The Art of Judo Combination Footwork

One of the biggest problems that Judoka have with combinations - is the placement of the driver leg, ie; the leg that is still on the ground, and providing the most force for the throw.  Even if you have both feet on the ground, such as in a right sided Seoinage, both legs do not equally provide power, in this case, it would be the left leg which is the driver leg.

The most frequent mistake made by white belts, and indeed up through the ranks, is a poor placement of that driver leg.  For example, in a textbook Taiotoshi, a common combination is Taiotoshi - Ouchigari.  So when Uke steps over your blocking right leg, you simply turn from a forward Taiotoshi, to a backward Ouchigari.  The problem, of course, is that left leg of yours... In Taiotoshi, it's generally (depending on exactly the direction of your throw) going to be placed in front of Uke's left foot.  It should be accurately placed - for Ouchigari, about a foot or two over - nearly in front of Uke's right foot - so you have an angle of attack that is to Uke's left rear corner.

So how do you solve the problem?  With a hop... when your Taiotoshi is defended against by Uke stepping over - you hop to your right, then turn to face Uke while reaping his left leg.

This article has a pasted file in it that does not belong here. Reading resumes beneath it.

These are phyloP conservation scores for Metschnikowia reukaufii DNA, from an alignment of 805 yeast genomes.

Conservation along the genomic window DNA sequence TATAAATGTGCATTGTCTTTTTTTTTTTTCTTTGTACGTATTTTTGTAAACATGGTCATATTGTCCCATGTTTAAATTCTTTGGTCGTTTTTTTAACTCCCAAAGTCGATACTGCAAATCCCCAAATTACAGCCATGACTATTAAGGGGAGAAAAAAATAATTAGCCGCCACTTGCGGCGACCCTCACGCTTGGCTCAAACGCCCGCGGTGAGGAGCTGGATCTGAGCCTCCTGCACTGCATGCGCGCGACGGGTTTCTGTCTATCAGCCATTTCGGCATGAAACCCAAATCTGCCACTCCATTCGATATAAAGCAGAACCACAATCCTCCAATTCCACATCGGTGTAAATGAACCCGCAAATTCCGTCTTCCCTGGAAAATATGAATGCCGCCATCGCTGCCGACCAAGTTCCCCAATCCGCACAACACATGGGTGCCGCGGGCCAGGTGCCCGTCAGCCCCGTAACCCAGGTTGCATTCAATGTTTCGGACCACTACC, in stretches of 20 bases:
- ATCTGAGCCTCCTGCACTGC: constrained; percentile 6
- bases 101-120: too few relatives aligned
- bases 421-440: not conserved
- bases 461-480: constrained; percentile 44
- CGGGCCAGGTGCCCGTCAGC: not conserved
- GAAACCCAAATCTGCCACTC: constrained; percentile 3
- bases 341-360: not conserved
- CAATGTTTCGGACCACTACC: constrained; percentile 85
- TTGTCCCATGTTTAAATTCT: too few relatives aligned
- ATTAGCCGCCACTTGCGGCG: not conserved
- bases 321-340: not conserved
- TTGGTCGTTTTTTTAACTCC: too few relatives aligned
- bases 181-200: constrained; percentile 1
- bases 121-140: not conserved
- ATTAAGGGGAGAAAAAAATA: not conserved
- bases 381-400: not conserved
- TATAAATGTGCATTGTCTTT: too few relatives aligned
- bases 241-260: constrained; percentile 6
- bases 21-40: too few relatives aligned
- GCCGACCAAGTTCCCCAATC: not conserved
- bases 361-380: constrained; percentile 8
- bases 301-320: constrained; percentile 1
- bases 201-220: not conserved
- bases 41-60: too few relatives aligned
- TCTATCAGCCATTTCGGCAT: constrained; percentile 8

A similar situation came up in last night's class... we were working on Sasae Tsuri Komi Ashi - and I demonstrated how wonderful this throw is as a followup to Osotogari.  If you attack with Osotogari on the right side - Uke has several defenses possible - one is to step back the attacked leg - this allows a great entry into Ouchigari.  So some Judoka have taken to 'jamming' your attack, by pushing forward to stop you from getting deep enough for the Osotogari.  They will throw their right shoulder into you - stopping your attack... this however, sets you up very nicely for a left-sided Sasaetsurikomiashi... but here's the trick, your driver leg will almost invariably be in the wrong place, so you must hop it over... but another critical point is where are your toes pointed?  If you attack in a textbook Osotogari, you'll have your toes pointing directly forward (toward Uke's back) - but the twisting to your right, which is critical for Sasaetsurikomiashi - will destroy your left knee if you don't turn your toes to point toward Uke's attacked left foot.

Try it and see... stand normally, then try to spin dramatically to your right on only your left leg... pop goes your knee joint.

So when you're training with combination techniques, look at the requirements of each throw - the lead in throw will take care of itself most of the time - but the followup throw in many cases will need you to reposition your driver leg... and not just reposition it, but change the direction your foot is pointing.